Animal Protection >
Conversation with Christine Townend –
founder of the Animal Liberation movement in Australia
On a brief visit from India recently, Christine Townend – long
time animal rights activist and founder of the Animal Liberation
Movement in Australia – shared some of her experiences and
philosophy concerning animal rights, India, and spirituality with
Interview by Claudette Vaughan, August 2000.
|CLAUDETTE: Christine, what advice
would you give somebody who wants to make a difference but
doesn't know where to start?
CHRISTINE: In reality the place to start is within
yourself. The world is changing because the consciousness of
people is changing. For each person who undergoes the inner
transformation, a small part of the public consciousness is
uplifted forever. A good campaigner is one who has confidence
in themselves, who wants more than anything else to see a
better world for animals, who is very determined and who is
willing to give up anything to work for a world in which the
animals are treated as living beings rather than production
Most importantly, a good campaigner is one who is humble
and non-violent in all aspects of behaviour, and therefore
prepared to listen to the other point of view, to work with
all shades and variations of philosophy, to be prepared to
accept compromises, and to present a logical, cool and
detached public persona. If the animals could ask for one
thing it would be for us all to be able to work together for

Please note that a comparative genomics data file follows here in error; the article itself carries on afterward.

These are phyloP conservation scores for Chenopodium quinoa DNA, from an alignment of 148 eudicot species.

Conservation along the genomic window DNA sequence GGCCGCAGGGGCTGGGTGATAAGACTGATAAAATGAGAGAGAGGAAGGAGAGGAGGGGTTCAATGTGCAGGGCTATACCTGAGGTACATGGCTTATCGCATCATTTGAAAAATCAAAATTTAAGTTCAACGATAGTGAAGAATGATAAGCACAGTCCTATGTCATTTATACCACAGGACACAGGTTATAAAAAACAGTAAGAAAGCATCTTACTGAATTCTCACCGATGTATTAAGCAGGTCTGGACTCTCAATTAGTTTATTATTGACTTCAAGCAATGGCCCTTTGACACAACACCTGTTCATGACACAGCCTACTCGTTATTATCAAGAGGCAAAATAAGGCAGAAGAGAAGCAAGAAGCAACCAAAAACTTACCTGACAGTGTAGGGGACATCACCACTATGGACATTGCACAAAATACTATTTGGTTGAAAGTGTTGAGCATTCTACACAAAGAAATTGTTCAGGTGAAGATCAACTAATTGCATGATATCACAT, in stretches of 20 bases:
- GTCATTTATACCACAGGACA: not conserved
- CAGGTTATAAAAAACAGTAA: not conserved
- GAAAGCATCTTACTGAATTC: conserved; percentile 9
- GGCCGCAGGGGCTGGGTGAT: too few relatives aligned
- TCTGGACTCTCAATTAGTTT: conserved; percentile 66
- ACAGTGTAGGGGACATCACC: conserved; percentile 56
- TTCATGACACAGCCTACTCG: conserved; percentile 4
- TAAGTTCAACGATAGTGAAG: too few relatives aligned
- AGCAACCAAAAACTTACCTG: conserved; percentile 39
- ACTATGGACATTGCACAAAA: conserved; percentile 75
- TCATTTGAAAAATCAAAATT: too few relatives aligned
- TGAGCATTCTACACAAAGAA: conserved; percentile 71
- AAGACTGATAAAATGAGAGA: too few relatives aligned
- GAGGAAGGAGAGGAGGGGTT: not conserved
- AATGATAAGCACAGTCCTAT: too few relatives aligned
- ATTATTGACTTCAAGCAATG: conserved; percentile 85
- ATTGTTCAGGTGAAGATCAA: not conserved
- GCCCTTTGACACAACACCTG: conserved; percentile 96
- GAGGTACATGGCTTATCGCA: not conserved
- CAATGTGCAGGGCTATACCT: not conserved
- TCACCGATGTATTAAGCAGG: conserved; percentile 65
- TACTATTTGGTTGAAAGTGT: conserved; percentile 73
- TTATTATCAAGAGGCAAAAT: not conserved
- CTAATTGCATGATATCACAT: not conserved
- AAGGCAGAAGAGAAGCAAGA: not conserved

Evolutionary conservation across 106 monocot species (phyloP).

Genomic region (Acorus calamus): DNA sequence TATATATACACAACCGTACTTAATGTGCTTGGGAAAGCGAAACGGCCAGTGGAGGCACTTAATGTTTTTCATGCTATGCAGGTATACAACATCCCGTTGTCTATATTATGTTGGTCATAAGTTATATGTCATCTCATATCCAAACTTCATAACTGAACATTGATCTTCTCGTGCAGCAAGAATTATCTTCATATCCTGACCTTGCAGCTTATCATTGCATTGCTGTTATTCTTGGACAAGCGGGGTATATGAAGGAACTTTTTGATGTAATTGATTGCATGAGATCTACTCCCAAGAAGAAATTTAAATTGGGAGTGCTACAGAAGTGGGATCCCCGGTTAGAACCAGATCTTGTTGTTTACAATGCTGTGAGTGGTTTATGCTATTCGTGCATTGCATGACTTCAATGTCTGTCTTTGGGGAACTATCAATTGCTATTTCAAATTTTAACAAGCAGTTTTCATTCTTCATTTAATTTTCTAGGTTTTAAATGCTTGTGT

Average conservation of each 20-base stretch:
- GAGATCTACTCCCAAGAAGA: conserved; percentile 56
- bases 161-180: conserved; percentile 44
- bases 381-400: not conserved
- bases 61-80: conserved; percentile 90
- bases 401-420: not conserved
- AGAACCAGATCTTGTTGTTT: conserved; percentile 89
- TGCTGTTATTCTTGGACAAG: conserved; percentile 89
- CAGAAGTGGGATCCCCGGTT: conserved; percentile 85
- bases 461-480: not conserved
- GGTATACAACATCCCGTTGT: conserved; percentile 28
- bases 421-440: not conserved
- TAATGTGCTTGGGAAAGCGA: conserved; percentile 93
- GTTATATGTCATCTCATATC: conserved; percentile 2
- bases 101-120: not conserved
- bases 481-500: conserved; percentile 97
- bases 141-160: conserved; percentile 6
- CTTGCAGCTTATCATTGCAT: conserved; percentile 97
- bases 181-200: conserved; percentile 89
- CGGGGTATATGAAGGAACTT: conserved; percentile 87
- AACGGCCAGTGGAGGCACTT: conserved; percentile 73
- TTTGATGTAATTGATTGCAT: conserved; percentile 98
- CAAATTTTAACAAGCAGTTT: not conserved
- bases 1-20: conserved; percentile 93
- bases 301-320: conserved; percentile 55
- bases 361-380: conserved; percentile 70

our common goal, despite our varied philosophical and
strategic views. So, a person can start in two ways – both by
self-observation and self-improvement, and by the practical
step of joining an existing group, or forming a new group by
calling together a few friends.
|CLAUDETTE: India – it's certainly a
land of contrasts. My experience was that the people,
especially the poor are so much more humane while
paradoxically the middle classes were quiet greedy and
grasping. While there I got entrenched in an awful scam
involving a vet and a Tibetan dog who had cancer and
eventually had to be euthanased. What is your experience of
CHRISTINE: There is something like 500 million
middle class people in India and this strata of society is
generally very interested in making money whatever the
circumstances. Due to this, pollution, unplanned development
and environmental destruction, together with loss of
traditional human/ animal interrelations is occurring.
Traditionally the village people have treated their animals as
part of the household. We often hear someone say about their
cow "She is my mother". It is hard to imagine an Australian
farmer referring to the cattle they are about to send to
slaughter in such a manner. It is my hope and prayer that
these attitudes are not swamped by the WTO and the belief that
eating of meat is trendy and Western.
|CLAUDETTE: What's the story behind
your shelter 'Help in Suffering' and your work in India?
CHRISTINE: In 1990 I became managing trustee of
'Help in Suffering', an animal shelter and registered Indian
charitable trust, based in Jaipur, Rajastan. In 1992 my
partner Jeremy and I went to live there, due to the fact that
management was needed. We have been working there as
volunteers ever since, and it has been a very rich experience.
Apart from the normal work of the animal shelter – rescue of